Maximal Effort, Marginal Gains
Teams had an entire year to make adjustments to equipment in the hopes of solving aerodynamics once and for all, and securing the gold in the team pursuit. We tell you how that all played out.
Day one of team pursuit heats presented viewers with a GLARINGLY OBVIOUS mishap (we'll use mishap to keep the blog PG, but we all know what it really was...), when Alex Porter’s bars snapped during the team pursuit first qualifying round. However, we are not going to talk about the mishaps in this event, we're going to cover something SO much more important, something that is approximately 2-3% more important, especially in track cycling.
Some simple, expensive ways to scratch off milliseconds.
You don't see cyclists snapping handlebars every day. Theres got to be something odd going on in the Australian's cockpit.
The team uses frames from Argon18. However, the handlebars and stems are made by an Australian manufacturer, Bastion. The company is up and coming in Australia most notably for using 3D printing to create their parts with extreme precision.
The “sprint stem” printed for the Olympic Team’s track bike is priced at $2,040AU, that's approximately $1,500 USD.
UCI rules state that “For track races, any equipment used at the Olympic Games must have been commercially available – in accordance with article 1.3.006 – at the latest on January 1st of the year of the Olympic Games”.
That means you can pick yourself up a $1,500 stem!!!! Just what your bike needed! But, you only imagine the price of the aero bars that snapped on Porter. They have now been removed from the Bastion website.
All you need to know is: Team New Zealand is wearing $2,100 LATEX skin suits… thank god track events are relatively short.
The athletes are quite fast and some of the gains quite marginal, so sometimes you miss the bike tech upgrades, but not this one. The British track team’s insanely wide fork and completely new bicycle design definitely stand out at any speed.
Hope + Lotus have put the effort in to make this one of the most aerodynamic bikes on the track. They did this by considering the rider’s aerodynamic efficiency as they ride the bike. A bike designed without this in mind loses its aerodynamic capabilities once the rider sits on the bike.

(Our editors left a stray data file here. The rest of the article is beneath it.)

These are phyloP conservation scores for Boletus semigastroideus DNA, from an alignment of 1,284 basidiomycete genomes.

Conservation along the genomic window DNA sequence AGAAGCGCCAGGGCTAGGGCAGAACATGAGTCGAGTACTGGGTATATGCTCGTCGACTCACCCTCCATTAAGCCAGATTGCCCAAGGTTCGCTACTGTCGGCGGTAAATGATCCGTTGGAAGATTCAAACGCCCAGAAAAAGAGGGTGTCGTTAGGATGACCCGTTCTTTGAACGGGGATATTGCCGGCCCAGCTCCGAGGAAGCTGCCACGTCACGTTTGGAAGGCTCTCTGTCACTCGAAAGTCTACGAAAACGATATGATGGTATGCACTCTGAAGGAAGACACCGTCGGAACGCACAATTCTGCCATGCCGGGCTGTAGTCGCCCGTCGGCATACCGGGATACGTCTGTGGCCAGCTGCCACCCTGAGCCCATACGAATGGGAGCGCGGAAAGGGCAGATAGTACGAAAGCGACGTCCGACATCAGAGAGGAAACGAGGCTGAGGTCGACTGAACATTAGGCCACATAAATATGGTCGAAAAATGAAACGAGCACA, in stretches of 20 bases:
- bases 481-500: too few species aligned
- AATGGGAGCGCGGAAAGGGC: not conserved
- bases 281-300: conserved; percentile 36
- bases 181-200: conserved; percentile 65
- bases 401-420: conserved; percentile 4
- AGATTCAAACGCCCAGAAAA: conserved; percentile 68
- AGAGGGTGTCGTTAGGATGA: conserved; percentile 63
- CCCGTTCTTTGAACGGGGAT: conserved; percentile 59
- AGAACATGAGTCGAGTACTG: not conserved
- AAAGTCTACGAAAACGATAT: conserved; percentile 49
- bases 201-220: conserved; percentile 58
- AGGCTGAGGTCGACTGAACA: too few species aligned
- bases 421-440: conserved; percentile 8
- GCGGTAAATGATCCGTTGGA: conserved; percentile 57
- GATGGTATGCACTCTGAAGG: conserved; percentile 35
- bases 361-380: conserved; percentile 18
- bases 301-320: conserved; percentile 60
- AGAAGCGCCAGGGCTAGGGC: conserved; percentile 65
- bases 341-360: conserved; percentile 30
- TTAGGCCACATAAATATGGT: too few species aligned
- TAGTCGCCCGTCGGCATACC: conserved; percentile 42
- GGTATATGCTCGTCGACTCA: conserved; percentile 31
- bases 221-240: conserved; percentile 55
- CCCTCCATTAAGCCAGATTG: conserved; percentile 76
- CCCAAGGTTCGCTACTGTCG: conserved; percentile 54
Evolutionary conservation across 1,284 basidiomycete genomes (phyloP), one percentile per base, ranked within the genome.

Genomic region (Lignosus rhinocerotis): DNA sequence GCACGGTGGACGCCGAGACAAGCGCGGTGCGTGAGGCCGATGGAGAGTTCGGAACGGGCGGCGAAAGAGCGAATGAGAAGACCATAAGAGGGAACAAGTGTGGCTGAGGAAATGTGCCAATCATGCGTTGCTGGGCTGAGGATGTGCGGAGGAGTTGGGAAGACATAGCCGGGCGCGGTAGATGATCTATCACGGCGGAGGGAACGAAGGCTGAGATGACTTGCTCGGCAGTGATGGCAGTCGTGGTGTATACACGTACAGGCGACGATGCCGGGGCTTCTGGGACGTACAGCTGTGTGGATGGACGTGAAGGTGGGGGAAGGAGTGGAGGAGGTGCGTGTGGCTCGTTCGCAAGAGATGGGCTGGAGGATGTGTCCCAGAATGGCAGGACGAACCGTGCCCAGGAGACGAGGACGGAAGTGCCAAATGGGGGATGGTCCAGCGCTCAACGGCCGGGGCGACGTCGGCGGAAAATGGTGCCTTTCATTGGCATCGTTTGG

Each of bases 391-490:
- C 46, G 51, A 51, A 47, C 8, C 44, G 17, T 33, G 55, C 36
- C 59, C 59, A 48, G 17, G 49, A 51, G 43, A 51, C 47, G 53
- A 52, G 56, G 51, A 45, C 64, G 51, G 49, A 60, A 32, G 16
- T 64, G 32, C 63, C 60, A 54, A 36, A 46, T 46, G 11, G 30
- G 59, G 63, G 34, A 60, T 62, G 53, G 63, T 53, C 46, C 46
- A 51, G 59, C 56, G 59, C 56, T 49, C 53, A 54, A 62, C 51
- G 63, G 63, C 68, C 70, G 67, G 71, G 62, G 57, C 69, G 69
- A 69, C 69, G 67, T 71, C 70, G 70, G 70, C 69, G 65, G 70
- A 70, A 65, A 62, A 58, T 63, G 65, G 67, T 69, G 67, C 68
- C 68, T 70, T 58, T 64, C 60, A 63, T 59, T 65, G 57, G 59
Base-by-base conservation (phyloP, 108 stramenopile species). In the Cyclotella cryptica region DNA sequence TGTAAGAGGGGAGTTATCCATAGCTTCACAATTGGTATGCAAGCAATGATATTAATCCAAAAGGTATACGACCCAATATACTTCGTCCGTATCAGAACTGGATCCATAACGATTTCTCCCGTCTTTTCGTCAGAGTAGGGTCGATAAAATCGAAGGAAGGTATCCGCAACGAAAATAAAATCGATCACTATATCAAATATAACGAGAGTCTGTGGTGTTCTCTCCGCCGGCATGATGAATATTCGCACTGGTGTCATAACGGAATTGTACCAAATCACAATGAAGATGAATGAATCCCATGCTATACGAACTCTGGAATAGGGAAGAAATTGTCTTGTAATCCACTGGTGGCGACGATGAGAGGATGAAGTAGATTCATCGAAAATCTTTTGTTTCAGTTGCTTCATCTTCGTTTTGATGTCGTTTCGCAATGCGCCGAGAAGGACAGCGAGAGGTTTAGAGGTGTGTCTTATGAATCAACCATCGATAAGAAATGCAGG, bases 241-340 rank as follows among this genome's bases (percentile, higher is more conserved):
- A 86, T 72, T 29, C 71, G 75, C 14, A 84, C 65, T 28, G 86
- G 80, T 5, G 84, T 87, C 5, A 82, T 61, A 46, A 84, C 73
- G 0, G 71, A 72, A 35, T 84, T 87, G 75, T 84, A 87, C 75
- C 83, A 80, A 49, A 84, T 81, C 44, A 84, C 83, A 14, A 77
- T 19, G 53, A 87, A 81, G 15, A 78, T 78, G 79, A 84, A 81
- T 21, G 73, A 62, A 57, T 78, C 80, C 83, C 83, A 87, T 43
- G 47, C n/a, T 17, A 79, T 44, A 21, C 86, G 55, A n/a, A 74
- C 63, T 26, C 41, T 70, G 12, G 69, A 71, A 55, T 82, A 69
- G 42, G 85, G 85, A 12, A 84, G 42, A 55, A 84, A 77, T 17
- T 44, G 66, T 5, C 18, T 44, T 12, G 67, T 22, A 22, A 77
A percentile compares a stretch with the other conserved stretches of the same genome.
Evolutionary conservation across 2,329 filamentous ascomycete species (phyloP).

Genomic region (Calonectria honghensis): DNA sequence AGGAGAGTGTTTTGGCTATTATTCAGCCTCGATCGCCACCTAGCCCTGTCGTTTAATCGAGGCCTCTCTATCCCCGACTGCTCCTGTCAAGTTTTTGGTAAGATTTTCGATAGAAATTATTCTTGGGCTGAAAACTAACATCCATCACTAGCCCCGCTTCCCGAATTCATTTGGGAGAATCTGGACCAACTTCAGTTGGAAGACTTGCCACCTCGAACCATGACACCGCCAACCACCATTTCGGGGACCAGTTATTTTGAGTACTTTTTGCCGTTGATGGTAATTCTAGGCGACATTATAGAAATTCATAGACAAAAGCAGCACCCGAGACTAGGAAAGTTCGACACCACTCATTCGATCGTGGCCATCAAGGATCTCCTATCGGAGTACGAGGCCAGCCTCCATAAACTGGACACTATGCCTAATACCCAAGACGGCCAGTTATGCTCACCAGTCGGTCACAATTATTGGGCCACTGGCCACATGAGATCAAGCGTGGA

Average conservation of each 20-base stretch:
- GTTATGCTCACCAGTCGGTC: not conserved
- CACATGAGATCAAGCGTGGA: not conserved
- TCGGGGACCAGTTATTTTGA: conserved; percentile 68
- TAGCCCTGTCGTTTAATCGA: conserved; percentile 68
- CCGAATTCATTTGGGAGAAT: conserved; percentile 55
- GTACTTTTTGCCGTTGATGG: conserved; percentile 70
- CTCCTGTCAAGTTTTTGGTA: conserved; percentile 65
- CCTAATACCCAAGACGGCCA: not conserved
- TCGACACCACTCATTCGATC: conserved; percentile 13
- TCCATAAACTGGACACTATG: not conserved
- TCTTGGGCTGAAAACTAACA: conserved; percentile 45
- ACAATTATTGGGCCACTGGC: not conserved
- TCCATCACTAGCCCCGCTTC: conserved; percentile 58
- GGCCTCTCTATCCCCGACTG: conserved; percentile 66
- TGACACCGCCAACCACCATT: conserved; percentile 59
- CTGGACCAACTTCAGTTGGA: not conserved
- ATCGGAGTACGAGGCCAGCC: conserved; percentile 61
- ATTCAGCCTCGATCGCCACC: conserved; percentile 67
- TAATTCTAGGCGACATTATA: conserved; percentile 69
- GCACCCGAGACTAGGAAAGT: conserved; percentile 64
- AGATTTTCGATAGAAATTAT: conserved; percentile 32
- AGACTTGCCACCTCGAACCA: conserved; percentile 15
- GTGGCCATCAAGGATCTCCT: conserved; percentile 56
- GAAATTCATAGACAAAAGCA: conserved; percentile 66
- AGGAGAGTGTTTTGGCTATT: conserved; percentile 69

This marginal gain weighs in at about a 2-3% aerodynamic advantage as compared to a bike without the rider in mind during the design process. The wide fork is meant to create air flow around the athletes legs.
Another upgrade to this bike that you might not be able to see is the monocoque (fancy) wheel. Moulding the wheel as a single unit allows for greater accuracy when designing the bike.
Well known for its mountain bikes, we think that Hope is taking some big strides into the world of track and road cycling, but we're not sure if these aerodynamic gains are as important to mountain biking just yet.
The BENDING (of the rules)
Most of us are familiar with some pretty silly rules imposed by the UCI ie. no super tuck, fines for littering and everyone's favorite the SOCK HEIGHT RULE.
Article 1.3.033, states: “Socks and overshoes used in competition may not rise above the height defined by half the distance between the middle of the lateral malleolus and the middle of the fibula head.”
To some it may have looked like the Danish team was all suffering the same shin injury, but to others… their competitors...it was an obvious manipulation of the sock-height loophole. We could only hope that this shin tape had the same marginal benefit as team GB’s bikes from the future.
all the tape-aided marginal gains in the world could not stop Frederik Madsen of Denmark from riding directly into the wheel of Britain’s Charlie Tanfield during the team pursuit. (Maybe having knee height socks is more dangerous than we all thought, thank you for looking out for the riders UCI).
Though there were complaints from GB about the Danes’ shin tape, and complaints from the Danish about some of GB’s equipment not being for sale on exactly January 1st , it was not until this crash that officials had to step in.
After the measurement of sock height and the review of race footage (to ensure no littering or supertucking on the track), it was announced that the Danish team would proceed to the gold medal final while Great Britain was relegated to the race for 7th or 8th place. Simply because Tanfield had fallen off the back of his team pursuit train and had not yet exited the track.
WERE THE GAINS WORTH GOING ALL IN?
The geek in us did not get to see the true outcome of ANY of these marginal gains. Australia floated to the 3rd place podium spot when a NZ rider crossed wheels and hit the boards in their final heat... destroying their smooth latex suit!
Hopefully the next time we see these teams they are spending more time testing their marginal gains than testing the strength of wooden floorboards.
If you think that team Great Britain should’ve been able to defend their Pursuit title and the Danes with shin splints are to blame, then come yell at us on Instagram.